Tuesday, May 02, 2006

Being Jack Bauer Means Never Having To Say You're Sorry

Some people think that "24" is a commentary on American post-9/11 crimefighting because it features a hero -- the One and Only Jack Bauer -- willing to torture, maim and kill to protect our homeland security. I think that the show is gradually evolving into a more interesting study of American etiquette.

It's all fine and well for Jack Bauer to cold-cock former CTU colleague Curtis at random intervals just to keep him alert. Jack Bauer knows that Curtis'll forgive him within two or three hours and be proud to work alongside him. But this week, as he does nearly every week, Jack Bauer snatches an innocent man on a plane, terrifies him, threatens him and ultimately realizes he was menacing the wrong guy. In this situation, a normal person would be quick to say, "Sorry about the interrogation, Dude. Let me at least chip in to buy you some fresh boxers." Not Jack Bauer. He gives his recent victim a knowing look that really says, "If I apologized to you, it would be the same as letting you kick me in the nads and Jack Bauer lets no man kick him in the nads."



In recent seasons, Jack Bauer has occasionally, on rare instances, been known to utter soulful words like, "I'm so sorry I got you involved with this." In almost all cases, those words have only been uttered to the poor unfortunates who got lured in by Jack Bauer's irresistible charisma, folks like Connie Britton and Brady Corbet earlier this season. Remember them? In those cases, Jack Bauer isn't saying, "I'm sorry my insane desire to kill, maim and torture put you in danger." He's saying, "I'm sorry you were unable to avoid loving me. I pity the people who love Jack Bauer, for they shall never truly know him." But you have to have slept with Jack Bauer or shared meaningful bonding experiences with him to earn that minor sign of feigned weakness.

But anyway, Jack Bauer didn't just knock around one innocent civilian on that plane last night. The poor air marshal? Entrusted with keeping a flight full of non-enemy combatants safe from lunatics like Jack Bauer? Jack Bauer knocks him out. Jack Bauer stashes him in the cargo hold. Why would it hurt Jack Bauer to explain himself occasionally?

The example of the air marshal brings me to my second favorite thing about Jack Bauer these days: The United States government doesn't negotiate with terrorists. Nor does Jack Bauer. But Jack Bauer goes the government one better. Jack Bauer doesn't negotiate with our allies either. As many terrorists and evildoers as Jack has beaten and pummeled in the past five years, he's assaulted just as many well-meaning government officials, mall rent-a-cops, bystanders and supposed friends. Jack Bauer has learned that no matter how urgent the situation, if he attempts to justify his actions to random people up front, they never believe him. If he slaps them around, holds guns to their heads and later, in brief pauses of quiet reflection (when he *really* should be eating, using the toilet or recharging his cell phone) explains everything, they almost always support him. It's like the scene in "The Untouchables" where Kevin Costner first meets Sean Connery and tells him he works with Treasury and Connery just accepts it and Costner says something like "Don't you want to see my badge?" and Connery replies, "Who would say he was that, who was not?" People look at Jack Bauer's behavior and in retrospect, they just cower their heads and say, "Who would do such wacky things and then lie about their reasons?" It never fails. Folks get Stockholm Syndrome pretty fast when Jack Bauer's the one torturing them.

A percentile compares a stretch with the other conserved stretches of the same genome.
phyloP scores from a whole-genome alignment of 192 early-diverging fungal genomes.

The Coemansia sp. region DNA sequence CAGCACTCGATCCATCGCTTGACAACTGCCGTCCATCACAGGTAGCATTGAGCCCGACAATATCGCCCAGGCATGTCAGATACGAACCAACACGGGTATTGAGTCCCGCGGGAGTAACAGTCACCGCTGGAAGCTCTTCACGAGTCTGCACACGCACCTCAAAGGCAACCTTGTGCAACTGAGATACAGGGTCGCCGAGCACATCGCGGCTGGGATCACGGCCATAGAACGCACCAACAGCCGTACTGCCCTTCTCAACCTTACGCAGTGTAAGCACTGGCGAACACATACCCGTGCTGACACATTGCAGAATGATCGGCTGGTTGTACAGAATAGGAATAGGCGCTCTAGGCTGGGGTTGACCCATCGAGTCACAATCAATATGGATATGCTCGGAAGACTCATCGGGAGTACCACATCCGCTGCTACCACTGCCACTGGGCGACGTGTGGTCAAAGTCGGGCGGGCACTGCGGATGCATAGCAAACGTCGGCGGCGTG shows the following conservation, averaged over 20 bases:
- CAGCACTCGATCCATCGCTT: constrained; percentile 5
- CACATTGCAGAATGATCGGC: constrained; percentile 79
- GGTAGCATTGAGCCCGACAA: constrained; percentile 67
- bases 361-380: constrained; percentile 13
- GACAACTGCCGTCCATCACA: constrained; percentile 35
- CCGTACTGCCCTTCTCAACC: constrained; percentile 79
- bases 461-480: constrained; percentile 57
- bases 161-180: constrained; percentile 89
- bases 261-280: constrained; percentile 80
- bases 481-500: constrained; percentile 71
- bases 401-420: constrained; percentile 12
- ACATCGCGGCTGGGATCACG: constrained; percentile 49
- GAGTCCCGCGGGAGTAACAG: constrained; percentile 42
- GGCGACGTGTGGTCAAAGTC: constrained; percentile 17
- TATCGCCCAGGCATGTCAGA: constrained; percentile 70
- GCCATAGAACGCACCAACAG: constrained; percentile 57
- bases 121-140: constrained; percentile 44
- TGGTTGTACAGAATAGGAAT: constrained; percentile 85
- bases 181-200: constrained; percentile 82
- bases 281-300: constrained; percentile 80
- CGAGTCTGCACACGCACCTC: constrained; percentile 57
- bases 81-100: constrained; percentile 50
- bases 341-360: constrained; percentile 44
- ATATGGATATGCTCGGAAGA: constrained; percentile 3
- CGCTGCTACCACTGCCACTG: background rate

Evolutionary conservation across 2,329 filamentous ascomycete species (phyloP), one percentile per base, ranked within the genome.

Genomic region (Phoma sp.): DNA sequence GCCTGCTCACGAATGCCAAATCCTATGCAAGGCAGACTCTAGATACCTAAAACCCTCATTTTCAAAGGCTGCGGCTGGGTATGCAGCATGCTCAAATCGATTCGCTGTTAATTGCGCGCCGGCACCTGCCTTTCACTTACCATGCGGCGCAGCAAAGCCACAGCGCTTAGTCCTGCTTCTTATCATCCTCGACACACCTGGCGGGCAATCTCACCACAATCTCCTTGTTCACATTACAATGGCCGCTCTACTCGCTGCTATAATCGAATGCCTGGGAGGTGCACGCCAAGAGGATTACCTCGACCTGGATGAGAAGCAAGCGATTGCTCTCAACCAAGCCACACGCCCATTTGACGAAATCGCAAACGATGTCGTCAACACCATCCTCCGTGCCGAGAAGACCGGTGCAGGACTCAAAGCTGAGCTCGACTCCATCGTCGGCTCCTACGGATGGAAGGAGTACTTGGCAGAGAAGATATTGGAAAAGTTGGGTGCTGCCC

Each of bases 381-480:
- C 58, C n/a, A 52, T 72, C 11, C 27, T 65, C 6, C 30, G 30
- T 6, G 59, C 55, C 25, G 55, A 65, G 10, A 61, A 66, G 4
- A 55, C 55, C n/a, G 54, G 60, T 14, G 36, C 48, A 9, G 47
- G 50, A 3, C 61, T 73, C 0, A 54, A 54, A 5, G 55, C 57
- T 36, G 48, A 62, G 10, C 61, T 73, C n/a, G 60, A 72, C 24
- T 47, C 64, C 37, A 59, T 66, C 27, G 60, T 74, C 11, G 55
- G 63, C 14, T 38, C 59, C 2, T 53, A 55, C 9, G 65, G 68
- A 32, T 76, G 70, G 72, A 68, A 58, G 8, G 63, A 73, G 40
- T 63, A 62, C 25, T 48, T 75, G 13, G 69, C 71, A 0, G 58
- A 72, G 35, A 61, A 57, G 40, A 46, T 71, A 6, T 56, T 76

The Jack Bauer Doctrine goes something like this: I'd rather be rude to 100 civilians than to accidentally express regret to a single terrorist.

On a side note, with last night's episode running three days after the release of "United 93," was anybody else expecting the passengers on the plane to attempt to come together and subdue Jack Bauer? I sure was.

And on another side note, one of these days, just once, I'd like to see Jack Bauer battling the one man in the world as well trained as he is. When it comes to a fair, one-on-one fight, Jack Bauer has never been matched in five seasons. Sure, he's been taken out to the woodshed more than a few times, but without exception, that's been because he gave himself up or because he was undercover and couldn't escape clean. I'd like to see Jack Bauer go up against some 6'4" martial arts expert and just have Jack Bauer get the beat down. Then Chloe can shoot the adversary.

3 comments:

  1. Excellent post, but you neglected to mention that Jack Bauer is also a master of disguise. He disguised himself as a suitcase to sneak onto that plane.

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  2. I was a HUGE fan of that maneuver. Let's see...how can I get on this highly-guarded diplomatic flight....AHA! I'll pull up my hoodie and just walk on to the damn plane!!

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  3. If Jack Bauer even thinks you recognize him, Jack Bauer punches you. Thus, Jack Bauer has conditioned all of America to only recognize him when he wants to be recognized. In fact, most people can't look at Jack Bauer without flinching, just in case Jack Bauer happens to be in disguise.

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